These scenes are all about the play of light dappled on bare skin, the casual sensuality, and sexuality, of the characters as they drift together and apart over the course of the afternoon, sometimes joined in intimacy and at other times separated by silence and disconnection. Weerashethakul intercuts the scenes between the two young lovers with scenes of Orn and her husband, engaged in a similar indulgent afternoon in the woods not far from the younger couple. Weerashethakul is all about suggesting emotional and thematic depths without directly confronting them. Through subtle gestures, the sex scene between Orn and her husband becomes, without a word being spoken, about her desire to have a child and his reluctance to go along with her. The way she watches as he takes off his condom and throws it away after sex, the way she caresses her own belly as she lies next to him: these simple gestures say everything about these characters, their urges and needs. Later, Orn joins up with Roong and Min, following a strange and elliptical series of events in which her husband runs off, chasing a motorcycle thief, possibly to die or merely to confront some more mundane fate, but either way disappearing from the film without ceremony. Afterward, Orn wanders through the forest, donning an antiseptic mask she finds on the forest floor. Even in such a direct and seemingly realistic film, Weerashethakul displays a weird kind of beneath-the-surface surrealism in small, unexplained details like this. These seeming non-sequiturs simply add to the film's richness, its texture, its ineffable sense of mystery.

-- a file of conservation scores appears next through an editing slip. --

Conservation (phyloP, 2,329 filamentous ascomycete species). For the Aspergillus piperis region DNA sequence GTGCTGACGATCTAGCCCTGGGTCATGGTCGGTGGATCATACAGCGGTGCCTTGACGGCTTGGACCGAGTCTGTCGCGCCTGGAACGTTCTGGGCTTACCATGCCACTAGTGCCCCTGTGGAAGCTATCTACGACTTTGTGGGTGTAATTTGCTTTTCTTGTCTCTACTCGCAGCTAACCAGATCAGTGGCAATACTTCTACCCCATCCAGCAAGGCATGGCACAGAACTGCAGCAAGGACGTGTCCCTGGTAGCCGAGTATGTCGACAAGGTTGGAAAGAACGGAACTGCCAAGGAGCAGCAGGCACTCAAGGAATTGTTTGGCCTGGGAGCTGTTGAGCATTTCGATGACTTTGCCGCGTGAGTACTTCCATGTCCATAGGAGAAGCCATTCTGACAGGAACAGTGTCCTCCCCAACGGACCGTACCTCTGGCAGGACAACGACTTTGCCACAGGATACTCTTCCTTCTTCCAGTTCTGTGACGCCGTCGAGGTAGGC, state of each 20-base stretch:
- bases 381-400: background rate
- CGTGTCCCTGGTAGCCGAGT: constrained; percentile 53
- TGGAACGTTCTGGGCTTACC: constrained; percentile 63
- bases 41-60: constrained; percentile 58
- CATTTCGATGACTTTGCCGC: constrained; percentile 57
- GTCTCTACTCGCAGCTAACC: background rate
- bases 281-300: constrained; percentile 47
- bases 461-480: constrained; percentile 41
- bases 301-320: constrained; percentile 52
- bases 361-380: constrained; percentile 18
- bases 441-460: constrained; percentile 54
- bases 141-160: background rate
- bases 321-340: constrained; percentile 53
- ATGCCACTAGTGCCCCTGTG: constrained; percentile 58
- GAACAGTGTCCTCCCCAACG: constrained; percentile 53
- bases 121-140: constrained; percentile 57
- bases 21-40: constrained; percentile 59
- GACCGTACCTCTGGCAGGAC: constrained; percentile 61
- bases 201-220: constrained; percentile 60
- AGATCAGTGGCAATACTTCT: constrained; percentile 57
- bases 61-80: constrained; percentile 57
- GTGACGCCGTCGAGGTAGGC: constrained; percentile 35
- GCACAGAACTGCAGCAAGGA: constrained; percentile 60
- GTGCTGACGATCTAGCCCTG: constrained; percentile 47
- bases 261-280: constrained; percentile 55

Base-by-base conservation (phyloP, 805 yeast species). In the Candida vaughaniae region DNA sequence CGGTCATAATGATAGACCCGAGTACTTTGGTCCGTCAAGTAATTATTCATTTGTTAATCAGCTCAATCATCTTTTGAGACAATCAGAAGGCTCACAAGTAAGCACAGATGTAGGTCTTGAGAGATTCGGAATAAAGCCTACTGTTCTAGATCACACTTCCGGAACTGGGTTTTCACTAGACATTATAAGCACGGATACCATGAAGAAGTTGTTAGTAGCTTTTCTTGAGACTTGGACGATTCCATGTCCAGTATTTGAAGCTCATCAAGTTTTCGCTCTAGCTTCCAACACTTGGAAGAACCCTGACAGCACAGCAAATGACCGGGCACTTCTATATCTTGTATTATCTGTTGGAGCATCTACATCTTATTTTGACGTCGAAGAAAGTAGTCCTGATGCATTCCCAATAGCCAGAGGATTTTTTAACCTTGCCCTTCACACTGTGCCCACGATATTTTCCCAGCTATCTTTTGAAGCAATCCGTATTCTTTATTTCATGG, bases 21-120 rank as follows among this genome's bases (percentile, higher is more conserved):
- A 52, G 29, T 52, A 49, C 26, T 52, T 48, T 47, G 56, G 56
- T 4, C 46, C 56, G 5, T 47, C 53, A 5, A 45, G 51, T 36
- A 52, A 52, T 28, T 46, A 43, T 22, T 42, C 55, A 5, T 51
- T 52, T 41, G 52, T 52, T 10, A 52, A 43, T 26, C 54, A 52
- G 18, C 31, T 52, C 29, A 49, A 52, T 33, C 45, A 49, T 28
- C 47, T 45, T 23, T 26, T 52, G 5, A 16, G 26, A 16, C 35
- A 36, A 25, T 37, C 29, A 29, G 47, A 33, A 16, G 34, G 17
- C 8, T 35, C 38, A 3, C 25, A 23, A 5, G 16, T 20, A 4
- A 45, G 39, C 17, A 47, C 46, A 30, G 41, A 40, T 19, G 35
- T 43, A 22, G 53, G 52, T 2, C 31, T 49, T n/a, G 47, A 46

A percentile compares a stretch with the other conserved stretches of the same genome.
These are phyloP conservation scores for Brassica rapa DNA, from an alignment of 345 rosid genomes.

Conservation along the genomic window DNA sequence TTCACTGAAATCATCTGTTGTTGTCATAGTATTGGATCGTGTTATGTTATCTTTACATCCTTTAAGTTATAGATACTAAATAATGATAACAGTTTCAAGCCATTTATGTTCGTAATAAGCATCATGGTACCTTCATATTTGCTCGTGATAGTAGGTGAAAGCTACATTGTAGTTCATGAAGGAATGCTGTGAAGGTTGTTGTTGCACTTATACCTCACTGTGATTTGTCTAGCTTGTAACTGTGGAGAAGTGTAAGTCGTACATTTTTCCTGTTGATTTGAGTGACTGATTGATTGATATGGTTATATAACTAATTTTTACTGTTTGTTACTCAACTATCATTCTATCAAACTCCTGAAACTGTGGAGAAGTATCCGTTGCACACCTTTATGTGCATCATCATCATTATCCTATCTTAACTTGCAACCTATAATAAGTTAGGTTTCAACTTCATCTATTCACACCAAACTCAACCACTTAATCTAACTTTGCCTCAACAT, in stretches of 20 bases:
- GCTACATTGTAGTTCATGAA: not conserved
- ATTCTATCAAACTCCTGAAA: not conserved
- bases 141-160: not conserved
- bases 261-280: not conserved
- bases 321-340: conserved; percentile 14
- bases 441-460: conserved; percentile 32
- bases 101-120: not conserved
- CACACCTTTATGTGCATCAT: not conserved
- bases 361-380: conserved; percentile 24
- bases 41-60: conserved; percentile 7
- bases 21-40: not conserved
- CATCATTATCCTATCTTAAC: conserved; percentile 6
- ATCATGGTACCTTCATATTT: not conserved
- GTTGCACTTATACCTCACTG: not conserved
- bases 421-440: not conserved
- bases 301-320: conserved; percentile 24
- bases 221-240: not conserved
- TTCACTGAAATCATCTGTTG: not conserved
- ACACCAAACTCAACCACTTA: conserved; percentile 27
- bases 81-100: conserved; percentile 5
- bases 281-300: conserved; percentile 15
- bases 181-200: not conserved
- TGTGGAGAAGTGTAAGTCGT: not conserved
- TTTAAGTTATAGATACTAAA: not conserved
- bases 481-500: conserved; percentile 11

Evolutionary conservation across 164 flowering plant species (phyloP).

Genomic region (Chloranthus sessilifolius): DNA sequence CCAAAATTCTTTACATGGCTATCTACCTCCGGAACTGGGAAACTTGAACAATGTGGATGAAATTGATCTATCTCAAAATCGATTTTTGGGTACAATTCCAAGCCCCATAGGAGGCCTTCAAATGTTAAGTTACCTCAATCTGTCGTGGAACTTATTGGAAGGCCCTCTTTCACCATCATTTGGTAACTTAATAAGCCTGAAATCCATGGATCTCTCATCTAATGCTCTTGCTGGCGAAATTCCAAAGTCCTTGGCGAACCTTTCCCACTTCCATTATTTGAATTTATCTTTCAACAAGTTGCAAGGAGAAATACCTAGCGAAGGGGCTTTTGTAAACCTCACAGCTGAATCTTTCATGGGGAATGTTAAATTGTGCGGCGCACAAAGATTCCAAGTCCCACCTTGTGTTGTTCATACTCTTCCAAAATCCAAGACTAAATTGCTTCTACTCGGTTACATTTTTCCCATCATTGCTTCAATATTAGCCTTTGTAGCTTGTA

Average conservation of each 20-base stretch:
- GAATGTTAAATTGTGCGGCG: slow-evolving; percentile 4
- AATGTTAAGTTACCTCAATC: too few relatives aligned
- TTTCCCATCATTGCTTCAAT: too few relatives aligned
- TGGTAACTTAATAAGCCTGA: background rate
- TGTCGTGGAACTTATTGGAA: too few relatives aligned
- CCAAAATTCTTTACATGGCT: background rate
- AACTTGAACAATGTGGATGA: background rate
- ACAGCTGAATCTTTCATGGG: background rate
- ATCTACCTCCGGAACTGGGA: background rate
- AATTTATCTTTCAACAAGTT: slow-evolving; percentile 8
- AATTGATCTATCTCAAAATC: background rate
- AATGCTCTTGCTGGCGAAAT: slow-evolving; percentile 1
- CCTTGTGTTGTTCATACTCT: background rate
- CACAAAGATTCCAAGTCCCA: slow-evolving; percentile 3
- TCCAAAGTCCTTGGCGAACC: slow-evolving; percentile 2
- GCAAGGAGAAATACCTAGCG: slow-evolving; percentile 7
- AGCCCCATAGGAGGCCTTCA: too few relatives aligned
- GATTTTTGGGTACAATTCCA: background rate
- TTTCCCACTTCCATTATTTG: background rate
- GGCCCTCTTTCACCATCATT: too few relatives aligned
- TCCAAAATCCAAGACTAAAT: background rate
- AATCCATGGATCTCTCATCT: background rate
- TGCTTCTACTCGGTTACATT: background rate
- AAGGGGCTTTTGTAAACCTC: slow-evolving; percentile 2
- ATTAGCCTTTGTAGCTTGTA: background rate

This mystery is intact, certainly, throughout the final stretches, in which hardly a word is spoken. Roong and Min lie down next to a river together, and nearby Orn lies down by herself in her underwear, her full middle-aged body looking Rubenesque, straining against the constrictions of her garments. Roong, in contrast, is childlike and skinny, and the older woman gently mocks her for it, even as Roong playfully pinches the older woman's large butt. Weerashethakul pulls back for a long shot, showing the couple and the woman lying on opposite sides of the frame, implicitly establishing a comparison between generations, between maturity and youth. In fact, though, both women seem equally troubled, linked by their concern for the helpless, drifting Roong, who they together are helping to shepherd through life as though he was a child. In the final minutes of the film, Weerashethakul maintains a steady gaze on Roong's face as she lies next to Min, lost in thought, absentmindedly stroking his penis. Then he cuts away for a couplet of moody sunset landscape shots, before returning to find Roong turning slightly towards the camera, an unreadable expression on her face for the few frames before the cut to black.
It is a fittingly mysterious ending, and that's even before the strange textual coda that scrolls across the screen a few seconds later, describing Min going to Bangkok for a job, Roong getting another boyfriend and selling noodles, while "like before, Orn continues to work as an extra in Thai movies." It's a suggestion, perhaps, that life goes on in its own strange and often disappointing way, that afternoons like this, extended moments of contemplation and sensuality, are fleeting and momentary, and also tinged with sadness. Implicit even in joy is the inevitability of decay, of loss, of death, like the ants who skitter gleefully across the food during the final scenes, ruining everything, devouring whatever they find.